Supreme Court Judgement

The following is a clip from the judgement delivered 29th January 2004;

"The Good Friday Agreement although it recorded undertakings and arrangements acknowledged by the parties to be binding on them has never at any stage been incorporated in the domestic law of state and that the relevant provisions under consideration in this case conferred no rights on individuals which are capable of enforcement by a court in this jurisdiction has important consequences. Not merely does the 1998 Act confer no power of release on the government or the Minister or, correspondingly, vest any right capable of being enforced on the applicants to be treated as qualifying prisoners. It goes no further than enabling the Minister to specify them as "qualifying prisoners" and seek the advice of the Commission in regard to their release.

Support The Castlerea Four

The Castlerea Four need YOUR support.

Contact your local elected representatives and demand that they support the full implementation of the Good Friday Agreement, with particular reference to the plight of the Castlerea Four, as part of the search for a meaningful resolution of the conflict.

Write to the Minister calling on him to support the full implementation of the Good Friday Agreement by releasing the Castlerea Four. Contact him at: Department of Justice,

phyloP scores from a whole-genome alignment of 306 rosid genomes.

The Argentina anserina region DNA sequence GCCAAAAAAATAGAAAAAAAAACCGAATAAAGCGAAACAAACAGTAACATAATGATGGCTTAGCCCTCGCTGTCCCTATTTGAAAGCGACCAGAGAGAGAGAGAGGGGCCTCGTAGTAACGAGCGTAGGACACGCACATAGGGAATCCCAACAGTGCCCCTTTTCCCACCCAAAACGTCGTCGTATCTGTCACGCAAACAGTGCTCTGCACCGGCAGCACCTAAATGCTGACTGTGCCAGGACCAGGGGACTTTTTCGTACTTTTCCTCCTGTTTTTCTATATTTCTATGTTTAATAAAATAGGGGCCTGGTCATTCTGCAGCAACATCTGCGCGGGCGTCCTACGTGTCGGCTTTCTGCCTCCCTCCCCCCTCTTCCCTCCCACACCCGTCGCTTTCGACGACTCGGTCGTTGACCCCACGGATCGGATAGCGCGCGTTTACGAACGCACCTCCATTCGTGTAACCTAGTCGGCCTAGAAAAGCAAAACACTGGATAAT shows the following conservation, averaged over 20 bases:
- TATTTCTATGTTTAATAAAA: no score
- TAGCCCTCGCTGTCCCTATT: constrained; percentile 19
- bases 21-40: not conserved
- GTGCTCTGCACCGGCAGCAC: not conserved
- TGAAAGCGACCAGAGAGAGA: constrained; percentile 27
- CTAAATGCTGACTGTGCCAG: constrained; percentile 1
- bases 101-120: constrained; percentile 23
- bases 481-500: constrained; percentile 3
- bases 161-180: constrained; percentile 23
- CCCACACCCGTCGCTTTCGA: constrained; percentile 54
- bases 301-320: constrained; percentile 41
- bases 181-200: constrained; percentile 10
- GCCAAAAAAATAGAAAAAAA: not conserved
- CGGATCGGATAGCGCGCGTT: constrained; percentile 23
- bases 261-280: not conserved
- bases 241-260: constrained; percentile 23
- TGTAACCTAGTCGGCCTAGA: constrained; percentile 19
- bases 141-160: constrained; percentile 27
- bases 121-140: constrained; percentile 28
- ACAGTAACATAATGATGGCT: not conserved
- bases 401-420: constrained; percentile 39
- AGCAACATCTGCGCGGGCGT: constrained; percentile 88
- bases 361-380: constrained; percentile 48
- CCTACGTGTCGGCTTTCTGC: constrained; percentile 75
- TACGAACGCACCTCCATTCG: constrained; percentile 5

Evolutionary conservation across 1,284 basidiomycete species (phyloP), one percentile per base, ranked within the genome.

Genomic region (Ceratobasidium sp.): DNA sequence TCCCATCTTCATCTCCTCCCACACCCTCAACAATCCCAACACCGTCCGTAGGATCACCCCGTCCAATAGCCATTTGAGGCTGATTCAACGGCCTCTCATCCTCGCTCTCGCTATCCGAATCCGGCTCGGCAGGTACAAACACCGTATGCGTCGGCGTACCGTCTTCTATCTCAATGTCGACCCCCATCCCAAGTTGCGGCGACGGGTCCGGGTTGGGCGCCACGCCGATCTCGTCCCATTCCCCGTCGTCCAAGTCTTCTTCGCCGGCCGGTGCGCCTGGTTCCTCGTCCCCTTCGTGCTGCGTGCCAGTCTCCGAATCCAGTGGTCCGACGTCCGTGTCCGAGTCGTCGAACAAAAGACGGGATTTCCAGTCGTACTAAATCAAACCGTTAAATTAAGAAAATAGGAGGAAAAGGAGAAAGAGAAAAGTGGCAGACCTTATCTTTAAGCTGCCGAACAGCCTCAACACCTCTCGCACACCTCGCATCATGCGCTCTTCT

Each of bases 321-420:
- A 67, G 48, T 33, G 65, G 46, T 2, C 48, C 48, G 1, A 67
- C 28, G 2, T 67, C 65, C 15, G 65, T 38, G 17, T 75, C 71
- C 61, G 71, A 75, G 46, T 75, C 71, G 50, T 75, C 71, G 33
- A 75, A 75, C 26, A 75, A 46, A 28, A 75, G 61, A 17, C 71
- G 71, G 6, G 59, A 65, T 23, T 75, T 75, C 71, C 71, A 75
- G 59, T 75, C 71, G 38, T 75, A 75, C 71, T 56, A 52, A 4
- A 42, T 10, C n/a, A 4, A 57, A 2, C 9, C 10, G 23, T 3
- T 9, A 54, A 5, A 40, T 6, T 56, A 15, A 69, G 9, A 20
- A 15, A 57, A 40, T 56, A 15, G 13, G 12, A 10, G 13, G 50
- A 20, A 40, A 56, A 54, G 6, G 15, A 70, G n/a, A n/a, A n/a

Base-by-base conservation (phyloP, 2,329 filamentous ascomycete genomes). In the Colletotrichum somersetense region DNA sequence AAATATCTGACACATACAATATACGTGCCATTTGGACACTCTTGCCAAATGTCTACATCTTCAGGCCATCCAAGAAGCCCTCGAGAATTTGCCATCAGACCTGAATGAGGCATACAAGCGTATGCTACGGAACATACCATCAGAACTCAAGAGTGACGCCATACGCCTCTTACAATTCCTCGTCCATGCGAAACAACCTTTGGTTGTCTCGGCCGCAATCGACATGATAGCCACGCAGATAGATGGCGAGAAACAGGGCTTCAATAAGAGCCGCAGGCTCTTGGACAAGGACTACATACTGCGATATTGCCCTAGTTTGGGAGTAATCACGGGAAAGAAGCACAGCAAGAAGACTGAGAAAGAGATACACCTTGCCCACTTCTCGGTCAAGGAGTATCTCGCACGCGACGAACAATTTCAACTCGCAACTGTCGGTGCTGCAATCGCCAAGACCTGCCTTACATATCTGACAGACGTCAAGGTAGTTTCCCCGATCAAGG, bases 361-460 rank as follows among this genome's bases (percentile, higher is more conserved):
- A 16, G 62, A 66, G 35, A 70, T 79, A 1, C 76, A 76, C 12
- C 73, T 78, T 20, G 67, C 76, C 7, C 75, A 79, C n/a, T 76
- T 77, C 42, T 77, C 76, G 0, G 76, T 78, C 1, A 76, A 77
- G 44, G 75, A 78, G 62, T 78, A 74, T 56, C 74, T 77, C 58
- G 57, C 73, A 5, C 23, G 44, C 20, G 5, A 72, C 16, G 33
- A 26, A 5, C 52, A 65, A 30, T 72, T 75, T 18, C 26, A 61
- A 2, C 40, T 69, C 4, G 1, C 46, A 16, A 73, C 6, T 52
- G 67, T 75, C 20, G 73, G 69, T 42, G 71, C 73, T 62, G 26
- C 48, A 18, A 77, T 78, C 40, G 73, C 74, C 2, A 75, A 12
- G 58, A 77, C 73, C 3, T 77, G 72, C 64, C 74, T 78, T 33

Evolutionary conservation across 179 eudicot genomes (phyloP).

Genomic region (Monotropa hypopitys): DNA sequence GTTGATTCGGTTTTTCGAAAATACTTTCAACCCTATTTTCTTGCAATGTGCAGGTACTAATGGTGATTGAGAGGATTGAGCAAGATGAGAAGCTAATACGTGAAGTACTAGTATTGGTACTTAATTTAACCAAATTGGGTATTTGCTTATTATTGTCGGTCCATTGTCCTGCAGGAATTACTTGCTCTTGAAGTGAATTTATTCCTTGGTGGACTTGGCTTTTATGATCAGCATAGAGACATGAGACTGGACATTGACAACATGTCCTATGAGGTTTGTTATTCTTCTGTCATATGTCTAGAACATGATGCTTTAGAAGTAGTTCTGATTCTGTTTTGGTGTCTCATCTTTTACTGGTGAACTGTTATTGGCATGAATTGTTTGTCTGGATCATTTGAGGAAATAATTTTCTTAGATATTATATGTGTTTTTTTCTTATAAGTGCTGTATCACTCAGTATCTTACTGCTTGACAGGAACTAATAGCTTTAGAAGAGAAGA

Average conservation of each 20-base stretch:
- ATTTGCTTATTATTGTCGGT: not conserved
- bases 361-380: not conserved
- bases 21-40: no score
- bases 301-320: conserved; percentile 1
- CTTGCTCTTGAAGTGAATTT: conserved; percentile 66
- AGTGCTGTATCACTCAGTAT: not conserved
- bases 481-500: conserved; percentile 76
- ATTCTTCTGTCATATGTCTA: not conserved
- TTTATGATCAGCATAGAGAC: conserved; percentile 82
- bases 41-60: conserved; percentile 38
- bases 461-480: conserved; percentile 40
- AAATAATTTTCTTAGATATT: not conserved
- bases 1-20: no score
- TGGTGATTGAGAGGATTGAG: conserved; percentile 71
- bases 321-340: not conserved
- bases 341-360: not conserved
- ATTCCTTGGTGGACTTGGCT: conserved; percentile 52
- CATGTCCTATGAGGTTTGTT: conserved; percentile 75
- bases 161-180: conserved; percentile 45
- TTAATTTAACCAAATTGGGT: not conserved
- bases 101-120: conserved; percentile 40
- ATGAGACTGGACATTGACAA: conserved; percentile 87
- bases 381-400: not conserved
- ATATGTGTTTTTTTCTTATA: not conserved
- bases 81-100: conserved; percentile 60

72/76 St. Stephen's Green,
Dublin 2.

Write to the men, send them your messages of solidarity and support. The address is: Castlerea Prison, Castlerea, Co Roscommon.

Delegations to visit the men are always welcome. Anyone wishing to organise such a delegation can do so by contacting the offices of Coiste na n-Iarchimí.

author by G Foxpublication date Thu Aug 12, 2004 20:28author address author phone Report this post to the editors

if the castlerae 5 where robbing it for personnal gain then I doubt very much that SF would be asking for their release and I also think that if they carried out that robbery without permission from the I R A then they would have had a very short life there after. Mcauley was an active member of the provisionals

author by G Murphypublication date Thu Aug 12, 2004 21:08author address author phone Report this post to the editors

I understand your feelings about letting them free. I just hope that the same feelings you share towards keeping them in jail as you do with finding the people responsible for bloody Sunday, the killing of Pat finucane, Rosemary Nelson and Robert Hamill.

author by davepublication date Mon Sep 13, 2004 02:10author address author phone Report this post to the editors

therefore it had been erected illegally!

author by Conor Pearsepublication date Sat Dec 10, 2005 13:18author address author phone Report this post to the editors

Is it not part of the IRA's service code that no member of the IRA should attack a member of An Garda Síochána?In that case, the members of the Adare robbery, in which Det/Gda McCabe got shot, should not be covered by any political agreement including the Good Friday agreement.
The IRA should have excommunicated the "Castlerea 5" as they shot a member of An Garda Síochána. They do NOT qualify.